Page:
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Teamster leadership hammers through UPS contract despite mass opposition by members

By staff |
April 24, 2014
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Atlanta, GA – On April 23, the leadership of the International Brotherhood of the Teamsters (IBT) announced that the concessionary national UPS contract will go into effect this Friday, April 25. The contract – the single largest collective bargaining agreement in the country – was overwhelmingly opposed by Teamster members in Philadelphia, Western Pennsylvania and Louisville, Kentucky, who voted down their local supplements and riders twice. According to the terms of the national UPS master agreement, the contract cannot go into effect until all supplements have been ratified by the members.

The unilateral move to hammer through the contract without full approval drew harsh criticism from Teamsters locals around the country. Teamsters Local 89, which voted down their concessionary supplement by 94% earlier in April called the move, “the greatest display of failed leadership and cowardice by [International Secretary Treasurer] Ken Hall and his cronies.” The statement, a press release posted to their website, continues, “By selling out thousands of their fellow Teamsters, Ken Hall and his cronies are complicit in subjecting UPS workers to financial hardships, reduced benefits and inferior working conditions. It is sad commentary on the state of a once great and powerful IBT when its current leadership grovels for table scraps of its corporate master UPS. The membership fully expects the Company to attempt to destroy the rights of its employees - that’s just how UPS does business - but the IBT directly attacking good wages, benefits and workplace rights is not only shameful, it’s treasonous.”

UPS Teamsters voted down 18 local riders and regional supplements during the first round of voting in 2013 and a whopping 47% voted against the negotiated contract. Members overwhelmingly opposed the contract due to its major concessions, which included major increases in co-pays and deductibles in the company health care plan. Other concessions include an additional year required for package car drivers to reach the top rate of pay.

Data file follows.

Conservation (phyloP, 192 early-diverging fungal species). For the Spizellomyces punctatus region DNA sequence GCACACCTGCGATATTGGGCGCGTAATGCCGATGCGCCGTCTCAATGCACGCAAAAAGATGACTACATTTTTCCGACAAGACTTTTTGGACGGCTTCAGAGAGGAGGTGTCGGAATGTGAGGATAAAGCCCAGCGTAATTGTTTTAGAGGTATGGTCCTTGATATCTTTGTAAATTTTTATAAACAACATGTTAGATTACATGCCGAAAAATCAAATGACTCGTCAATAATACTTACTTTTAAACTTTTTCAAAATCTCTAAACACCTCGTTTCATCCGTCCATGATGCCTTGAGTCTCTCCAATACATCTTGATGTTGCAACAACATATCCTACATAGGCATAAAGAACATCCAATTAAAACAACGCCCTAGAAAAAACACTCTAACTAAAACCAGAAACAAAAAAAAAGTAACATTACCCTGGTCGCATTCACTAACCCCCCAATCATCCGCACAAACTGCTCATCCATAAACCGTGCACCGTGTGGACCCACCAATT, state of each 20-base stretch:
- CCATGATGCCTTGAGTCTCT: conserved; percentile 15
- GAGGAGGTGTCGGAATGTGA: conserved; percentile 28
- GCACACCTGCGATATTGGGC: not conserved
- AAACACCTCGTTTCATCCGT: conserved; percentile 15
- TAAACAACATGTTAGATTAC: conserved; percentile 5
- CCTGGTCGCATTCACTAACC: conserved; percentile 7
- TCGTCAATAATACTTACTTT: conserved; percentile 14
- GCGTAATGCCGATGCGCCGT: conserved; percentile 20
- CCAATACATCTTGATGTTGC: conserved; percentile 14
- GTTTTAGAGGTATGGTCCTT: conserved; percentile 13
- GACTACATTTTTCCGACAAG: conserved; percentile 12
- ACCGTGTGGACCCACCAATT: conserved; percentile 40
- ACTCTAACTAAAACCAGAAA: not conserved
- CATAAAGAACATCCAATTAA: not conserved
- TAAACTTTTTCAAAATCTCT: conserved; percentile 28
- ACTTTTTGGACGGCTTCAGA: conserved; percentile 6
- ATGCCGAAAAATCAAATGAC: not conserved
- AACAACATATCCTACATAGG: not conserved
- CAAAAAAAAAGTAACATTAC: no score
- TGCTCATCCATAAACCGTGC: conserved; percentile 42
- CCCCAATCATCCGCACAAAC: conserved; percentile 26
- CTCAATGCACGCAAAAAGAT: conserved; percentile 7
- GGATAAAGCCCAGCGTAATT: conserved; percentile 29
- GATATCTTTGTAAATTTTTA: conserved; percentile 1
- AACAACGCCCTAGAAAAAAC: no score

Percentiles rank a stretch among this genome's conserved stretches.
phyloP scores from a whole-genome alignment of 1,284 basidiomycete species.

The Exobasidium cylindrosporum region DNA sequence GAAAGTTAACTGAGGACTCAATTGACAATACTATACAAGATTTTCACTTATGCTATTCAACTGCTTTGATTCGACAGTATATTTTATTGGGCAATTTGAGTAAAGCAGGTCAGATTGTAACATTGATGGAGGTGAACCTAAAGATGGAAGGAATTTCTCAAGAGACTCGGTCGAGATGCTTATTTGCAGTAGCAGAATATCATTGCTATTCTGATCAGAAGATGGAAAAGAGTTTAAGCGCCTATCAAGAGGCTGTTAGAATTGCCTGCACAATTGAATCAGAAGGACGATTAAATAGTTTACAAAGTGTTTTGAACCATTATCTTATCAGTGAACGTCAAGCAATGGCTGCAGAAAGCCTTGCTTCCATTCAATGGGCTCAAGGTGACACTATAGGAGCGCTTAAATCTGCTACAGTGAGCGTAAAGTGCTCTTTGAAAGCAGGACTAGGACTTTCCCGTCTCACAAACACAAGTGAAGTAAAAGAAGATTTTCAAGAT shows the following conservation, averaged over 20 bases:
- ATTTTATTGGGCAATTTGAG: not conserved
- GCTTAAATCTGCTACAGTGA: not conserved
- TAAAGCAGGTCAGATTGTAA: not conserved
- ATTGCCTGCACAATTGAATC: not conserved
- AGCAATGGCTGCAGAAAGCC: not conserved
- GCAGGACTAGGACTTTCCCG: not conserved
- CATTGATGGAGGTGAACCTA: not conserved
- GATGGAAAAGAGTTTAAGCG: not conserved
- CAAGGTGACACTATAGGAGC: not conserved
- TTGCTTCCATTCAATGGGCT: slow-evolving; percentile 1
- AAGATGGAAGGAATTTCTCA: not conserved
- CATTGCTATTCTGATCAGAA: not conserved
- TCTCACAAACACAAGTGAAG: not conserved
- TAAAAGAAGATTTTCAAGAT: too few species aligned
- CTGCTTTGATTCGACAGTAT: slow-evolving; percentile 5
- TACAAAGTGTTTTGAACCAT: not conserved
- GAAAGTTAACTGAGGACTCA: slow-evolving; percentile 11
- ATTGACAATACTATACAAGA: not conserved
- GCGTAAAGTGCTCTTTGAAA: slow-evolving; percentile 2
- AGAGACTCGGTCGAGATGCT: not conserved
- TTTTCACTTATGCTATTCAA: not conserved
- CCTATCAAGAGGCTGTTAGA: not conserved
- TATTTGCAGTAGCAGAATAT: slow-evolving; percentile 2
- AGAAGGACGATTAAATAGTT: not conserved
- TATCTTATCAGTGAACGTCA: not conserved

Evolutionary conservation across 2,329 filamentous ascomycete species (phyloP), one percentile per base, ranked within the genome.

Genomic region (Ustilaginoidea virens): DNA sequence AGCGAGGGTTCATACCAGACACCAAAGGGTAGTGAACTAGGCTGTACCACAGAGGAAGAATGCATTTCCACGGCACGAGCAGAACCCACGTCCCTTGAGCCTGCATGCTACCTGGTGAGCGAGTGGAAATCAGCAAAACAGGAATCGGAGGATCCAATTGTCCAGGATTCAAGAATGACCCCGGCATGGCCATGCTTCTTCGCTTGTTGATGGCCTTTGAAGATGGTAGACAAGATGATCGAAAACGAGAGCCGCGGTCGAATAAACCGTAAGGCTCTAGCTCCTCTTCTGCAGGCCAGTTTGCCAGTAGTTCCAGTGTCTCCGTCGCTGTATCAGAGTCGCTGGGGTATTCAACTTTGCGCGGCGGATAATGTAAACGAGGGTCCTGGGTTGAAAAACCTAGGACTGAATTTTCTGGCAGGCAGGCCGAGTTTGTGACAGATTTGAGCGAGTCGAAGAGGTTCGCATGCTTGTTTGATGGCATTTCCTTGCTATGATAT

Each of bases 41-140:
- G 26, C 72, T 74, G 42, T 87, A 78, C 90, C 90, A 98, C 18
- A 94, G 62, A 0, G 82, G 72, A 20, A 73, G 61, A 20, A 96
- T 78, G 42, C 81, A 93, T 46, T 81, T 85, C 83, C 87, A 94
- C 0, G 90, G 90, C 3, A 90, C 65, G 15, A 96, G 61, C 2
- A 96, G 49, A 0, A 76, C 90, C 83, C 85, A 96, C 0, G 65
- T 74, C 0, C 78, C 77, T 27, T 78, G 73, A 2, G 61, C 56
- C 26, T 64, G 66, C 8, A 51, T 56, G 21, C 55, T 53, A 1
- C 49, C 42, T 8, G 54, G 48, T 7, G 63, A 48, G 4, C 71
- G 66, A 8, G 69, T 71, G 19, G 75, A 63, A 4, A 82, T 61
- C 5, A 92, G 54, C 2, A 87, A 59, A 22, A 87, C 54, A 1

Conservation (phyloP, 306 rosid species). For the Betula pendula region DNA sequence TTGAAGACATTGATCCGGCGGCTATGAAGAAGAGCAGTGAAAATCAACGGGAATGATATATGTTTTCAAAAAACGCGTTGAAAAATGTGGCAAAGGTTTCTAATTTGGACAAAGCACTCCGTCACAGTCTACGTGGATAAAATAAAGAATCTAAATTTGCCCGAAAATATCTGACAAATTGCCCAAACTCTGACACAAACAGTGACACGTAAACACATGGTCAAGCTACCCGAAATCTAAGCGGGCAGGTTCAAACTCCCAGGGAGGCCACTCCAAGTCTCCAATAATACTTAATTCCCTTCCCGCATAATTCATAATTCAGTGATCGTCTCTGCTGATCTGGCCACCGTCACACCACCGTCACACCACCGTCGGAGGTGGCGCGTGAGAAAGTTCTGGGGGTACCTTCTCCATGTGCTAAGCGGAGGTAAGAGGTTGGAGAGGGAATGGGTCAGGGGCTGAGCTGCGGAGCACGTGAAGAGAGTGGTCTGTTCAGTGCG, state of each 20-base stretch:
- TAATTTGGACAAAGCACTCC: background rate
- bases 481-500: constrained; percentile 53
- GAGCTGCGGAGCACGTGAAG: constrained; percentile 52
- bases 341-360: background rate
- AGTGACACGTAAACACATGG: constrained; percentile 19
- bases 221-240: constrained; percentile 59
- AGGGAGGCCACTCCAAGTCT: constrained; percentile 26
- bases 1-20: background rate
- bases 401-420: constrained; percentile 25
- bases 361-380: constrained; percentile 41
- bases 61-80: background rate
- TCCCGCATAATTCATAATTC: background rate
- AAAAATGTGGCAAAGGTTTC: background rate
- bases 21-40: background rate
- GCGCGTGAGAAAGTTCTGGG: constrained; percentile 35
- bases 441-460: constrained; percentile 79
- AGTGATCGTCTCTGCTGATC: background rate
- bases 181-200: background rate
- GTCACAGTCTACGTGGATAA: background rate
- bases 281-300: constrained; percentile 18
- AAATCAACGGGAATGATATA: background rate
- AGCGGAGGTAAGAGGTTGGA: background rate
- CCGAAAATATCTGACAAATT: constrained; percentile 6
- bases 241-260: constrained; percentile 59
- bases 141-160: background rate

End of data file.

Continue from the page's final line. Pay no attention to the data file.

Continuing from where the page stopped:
Several supplements were subsequently passed in a second round of voting, but the supplements in Philadelphia, Western Pennsylvania and Louisville were repeatedly rejected by the members. Louisville hosts the largest UPS hub in the country, the Worldport, which handles huge volumes of UPS air traffic. Louisville Teamsters rejected the original supplement and then rejected them again after UPS came back with a worse offer that in no way dealt with serious problems facing members, like pension contributions and long commute times for workers through Transportation Security Administration (TSA) checkpoints.

Ken Hall, the lead Teamster negotiator for the UPS contract, cited article XII of the IBT constitution in an unsigned fax, which announced the leadership’s decision to push through the contract without full approval. Hall argues that the members of the three local supplements rejected the supplements purely because of dissatisfaction with changes to the company health care plan, which he says gives the international leadership the ability to force through the contract.

Teamsters for a Democratic Union (TDU), the rank-and-file reform caucus of the IBT, led the campaign to win the right to vote on contracts in 1991. Rank-and-file organizing, along with critical support by TDU, was instrumental in coordinating the “Vote No” movement on the most recent concessionary contract. At the time of this writing, the “Vote No on UPS Contract” Facebook group, which Teamsters around the country used to oppose the concessionary contract, had over 5500 members.

Bobby Curry, a member of f Philadelphia IBT Local 623 and one of the lead organizers of the Vote No movement,. "It's so wrong to have Teamsters’ voting power taken away from UPS Teamsters. This is definitely a low point in Teamsters history."

“Since the start of the Vote No movement, part-timers and full-timers at UPS have been fighting for a better workplace,” said Jared Hamil of Teamster local 79. “Teamster locals like 89 and 804 should be looked up to. They’re the ones fighting the boss to get us better conditions. This company wants to take away everything we have. They want to make it worse for us and now Hoffa, Hall and the other sellouts are siding with the company over fighting locals like 89. Teamster leadership should be fighting tooth and nail for a better workplace, not siding with the company. For us in Tampa, we’re not going to stop. We know that the company doesn’t want to help us and we need to keep fighting back!”

The locals that have had their votes on the supplements overturned by the national leadership are looking into appealing the decision.